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Bruce

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Posts: 36
 #31 
I am happy to pay a little more for fuel to reduce our effect on climate disruption.  however, there is a bit of self interest here in that I think we should all have to share the immediate pain as we will all share in the long term gain.  somehow we have to have a system that will force up the price of polluting energy creation to the benefit of non-polluting energy creation.  it is actually starting to happen of its own accord as the cost of non-polluting energy creation is coming down faster than the traditional coal/gas powered generation.  in spite of this trend I would like to see the move accelerated by a change in government policy.
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Greg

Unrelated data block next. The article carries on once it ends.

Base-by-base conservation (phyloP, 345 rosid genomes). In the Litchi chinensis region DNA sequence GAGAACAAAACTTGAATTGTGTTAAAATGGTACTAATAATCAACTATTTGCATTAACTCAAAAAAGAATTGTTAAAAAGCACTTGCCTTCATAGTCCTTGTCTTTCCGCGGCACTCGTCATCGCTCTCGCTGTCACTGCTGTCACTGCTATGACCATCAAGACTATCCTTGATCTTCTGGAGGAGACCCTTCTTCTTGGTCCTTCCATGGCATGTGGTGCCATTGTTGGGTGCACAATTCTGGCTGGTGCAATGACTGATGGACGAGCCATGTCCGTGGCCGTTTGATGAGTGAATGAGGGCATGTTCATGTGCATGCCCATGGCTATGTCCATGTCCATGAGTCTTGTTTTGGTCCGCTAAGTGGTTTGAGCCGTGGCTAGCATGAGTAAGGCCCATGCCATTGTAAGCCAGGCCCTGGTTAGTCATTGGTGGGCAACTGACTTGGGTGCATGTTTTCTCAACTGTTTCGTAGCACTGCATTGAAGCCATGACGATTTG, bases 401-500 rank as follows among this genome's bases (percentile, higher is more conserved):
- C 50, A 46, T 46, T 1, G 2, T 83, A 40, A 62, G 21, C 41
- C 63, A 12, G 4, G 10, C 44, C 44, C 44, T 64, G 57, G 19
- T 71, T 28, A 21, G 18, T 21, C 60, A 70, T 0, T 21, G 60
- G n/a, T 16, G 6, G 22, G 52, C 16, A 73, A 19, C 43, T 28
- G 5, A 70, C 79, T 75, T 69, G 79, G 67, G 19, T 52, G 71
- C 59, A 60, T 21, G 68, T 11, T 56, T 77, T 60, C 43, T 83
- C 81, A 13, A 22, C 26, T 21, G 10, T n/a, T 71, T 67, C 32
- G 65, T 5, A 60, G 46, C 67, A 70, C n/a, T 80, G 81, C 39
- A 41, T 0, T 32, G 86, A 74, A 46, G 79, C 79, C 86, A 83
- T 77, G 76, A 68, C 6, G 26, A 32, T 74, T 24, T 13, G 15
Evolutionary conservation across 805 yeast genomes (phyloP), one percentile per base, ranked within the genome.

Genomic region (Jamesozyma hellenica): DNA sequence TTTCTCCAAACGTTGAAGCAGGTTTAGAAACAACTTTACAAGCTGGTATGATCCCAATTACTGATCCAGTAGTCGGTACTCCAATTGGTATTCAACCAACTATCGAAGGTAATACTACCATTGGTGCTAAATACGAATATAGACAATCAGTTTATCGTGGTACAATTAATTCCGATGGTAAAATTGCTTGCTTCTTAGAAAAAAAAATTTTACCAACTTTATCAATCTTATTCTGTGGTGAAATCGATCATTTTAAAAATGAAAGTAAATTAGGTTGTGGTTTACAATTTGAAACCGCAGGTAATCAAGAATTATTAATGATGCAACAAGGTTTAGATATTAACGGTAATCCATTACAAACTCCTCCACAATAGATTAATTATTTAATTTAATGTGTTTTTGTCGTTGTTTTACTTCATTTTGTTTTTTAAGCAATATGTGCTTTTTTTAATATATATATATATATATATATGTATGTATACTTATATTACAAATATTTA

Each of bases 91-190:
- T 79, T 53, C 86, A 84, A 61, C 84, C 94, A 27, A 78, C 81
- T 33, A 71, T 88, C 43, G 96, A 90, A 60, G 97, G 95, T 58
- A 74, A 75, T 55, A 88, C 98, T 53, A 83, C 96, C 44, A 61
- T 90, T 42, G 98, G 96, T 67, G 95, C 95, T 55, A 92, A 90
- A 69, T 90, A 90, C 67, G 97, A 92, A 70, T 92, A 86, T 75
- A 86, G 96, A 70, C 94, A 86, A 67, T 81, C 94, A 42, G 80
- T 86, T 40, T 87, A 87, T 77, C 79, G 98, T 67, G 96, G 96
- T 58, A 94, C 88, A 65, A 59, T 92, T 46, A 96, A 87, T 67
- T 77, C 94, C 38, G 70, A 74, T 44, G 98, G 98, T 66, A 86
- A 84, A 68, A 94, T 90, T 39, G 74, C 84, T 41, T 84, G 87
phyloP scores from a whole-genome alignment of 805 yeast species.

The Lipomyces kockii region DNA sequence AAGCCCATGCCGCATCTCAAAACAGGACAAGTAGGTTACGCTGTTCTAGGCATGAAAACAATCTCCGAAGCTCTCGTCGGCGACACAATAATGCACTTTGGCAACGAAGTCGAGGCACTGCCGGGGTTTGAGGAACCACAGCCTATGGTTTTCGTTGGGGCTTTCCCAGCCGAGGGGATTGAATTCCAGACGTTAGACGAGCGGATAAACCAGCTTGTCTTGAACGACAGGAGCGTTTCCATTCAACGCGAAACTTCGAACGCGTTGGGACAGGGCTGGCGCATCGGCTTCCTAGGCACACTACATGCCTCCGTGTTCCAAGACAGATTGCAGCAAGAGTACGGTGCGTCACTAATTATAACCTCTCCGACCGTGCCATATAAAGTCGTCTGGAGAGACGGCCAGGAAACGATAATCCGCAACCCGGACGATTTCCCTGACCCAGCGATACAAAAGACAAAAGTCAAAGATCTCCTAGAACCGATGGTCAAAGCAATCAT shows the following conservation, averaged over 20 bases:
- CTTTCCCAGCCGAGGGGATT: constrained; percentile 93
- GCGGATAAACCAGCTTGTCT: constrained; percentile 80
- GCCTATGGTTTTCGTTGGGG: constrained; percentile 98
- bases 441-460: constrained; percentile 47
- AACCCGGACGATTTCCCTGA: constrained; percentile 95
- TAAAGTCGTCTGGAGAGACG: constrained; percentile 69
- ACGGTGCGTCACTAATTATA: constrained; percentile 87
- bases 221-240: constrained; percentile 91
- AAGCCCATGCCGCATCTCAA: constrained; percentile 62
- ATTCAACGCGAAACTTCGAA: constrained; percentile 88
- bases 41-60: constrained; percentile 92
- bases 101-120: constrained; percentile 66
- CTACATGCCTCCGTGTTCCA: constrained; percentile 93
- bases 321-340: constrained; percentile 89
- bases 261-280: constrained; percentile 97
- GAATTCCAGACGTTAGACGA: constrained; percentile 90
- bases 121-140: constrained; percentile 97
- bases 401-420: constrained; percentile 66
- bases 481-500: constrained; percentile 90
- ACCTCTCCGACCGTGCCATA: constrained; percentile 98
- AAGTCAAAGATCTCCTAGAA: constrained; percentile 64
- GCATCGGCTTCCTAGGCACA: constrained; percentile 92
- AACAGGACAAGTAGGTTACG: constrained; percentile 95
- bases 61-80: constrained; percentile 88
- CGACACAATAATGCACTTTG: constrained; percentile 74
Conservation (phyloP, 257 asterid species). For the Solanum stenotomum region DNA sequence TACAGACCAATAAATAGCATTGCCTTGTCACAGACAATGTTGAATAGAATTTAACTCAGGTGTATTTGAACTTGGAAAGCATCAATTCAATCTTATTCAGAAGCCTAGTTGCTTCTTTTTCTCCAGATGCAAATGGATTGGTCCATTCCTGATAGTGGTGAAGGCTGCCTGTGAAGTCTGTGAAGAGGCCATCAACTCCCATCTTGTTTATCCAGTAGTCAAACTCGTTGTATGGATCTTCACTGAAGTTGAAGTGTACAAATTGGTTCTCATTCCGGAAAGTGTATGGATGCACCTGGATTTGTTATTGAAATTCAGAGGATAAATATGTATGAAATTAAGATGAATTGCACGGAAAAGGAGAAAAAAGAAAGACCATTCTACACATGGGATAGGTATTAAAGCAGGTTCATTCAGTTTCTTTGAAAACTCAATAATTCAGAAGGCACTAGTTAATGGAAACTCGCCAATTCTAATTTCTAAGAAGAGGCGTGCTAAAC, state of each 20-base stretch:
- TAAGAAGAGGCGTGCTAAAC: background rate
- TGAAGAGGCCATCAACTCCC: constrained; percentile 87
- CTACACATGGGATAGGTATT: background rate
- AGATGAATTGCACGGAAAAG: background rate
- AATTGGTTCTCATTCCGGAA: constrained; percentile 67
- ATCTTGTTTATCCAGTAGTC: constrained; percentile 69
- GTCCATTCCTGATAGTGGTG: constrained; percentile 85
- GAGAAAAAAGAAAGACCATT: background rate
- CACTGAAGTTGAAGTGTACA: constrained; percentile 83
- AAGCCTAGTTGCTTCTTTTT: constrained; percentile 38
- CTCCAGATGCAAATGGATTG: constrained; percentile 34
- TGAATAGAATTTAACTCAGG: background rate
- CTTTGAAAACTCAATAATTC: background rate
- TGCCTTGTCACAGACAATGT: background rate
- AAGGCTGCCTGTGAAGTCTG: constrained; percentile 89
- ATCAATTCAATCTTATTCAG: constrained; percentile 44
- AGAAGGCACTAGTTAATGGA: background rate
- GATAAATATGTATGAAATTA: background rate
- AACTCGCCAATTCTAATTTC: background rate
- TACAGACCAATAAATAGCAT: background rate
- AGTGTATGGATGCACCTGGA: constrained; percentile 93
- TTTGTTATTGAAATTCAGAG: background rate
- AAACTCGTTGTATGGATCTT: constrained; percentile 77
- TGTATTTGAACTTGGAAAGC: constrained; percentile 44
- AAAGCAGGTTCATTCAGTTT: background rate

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 #32 
Are you fairly happy with current electricity pricing and happy to pay a bit more if we moive to sustainable sources, or do you believe that we must exploit all our coal reserves to provide cheaper power for ourselves and the world?
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Greg

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 #33 
If the cost of home electricity is a worry to anyone now is the time to speak up. Costs will rise substantially with voters the only ones likely to do anything about it. Other topics of greater interest to more people need to be aired.
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Bruce

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Posts: 36
 #34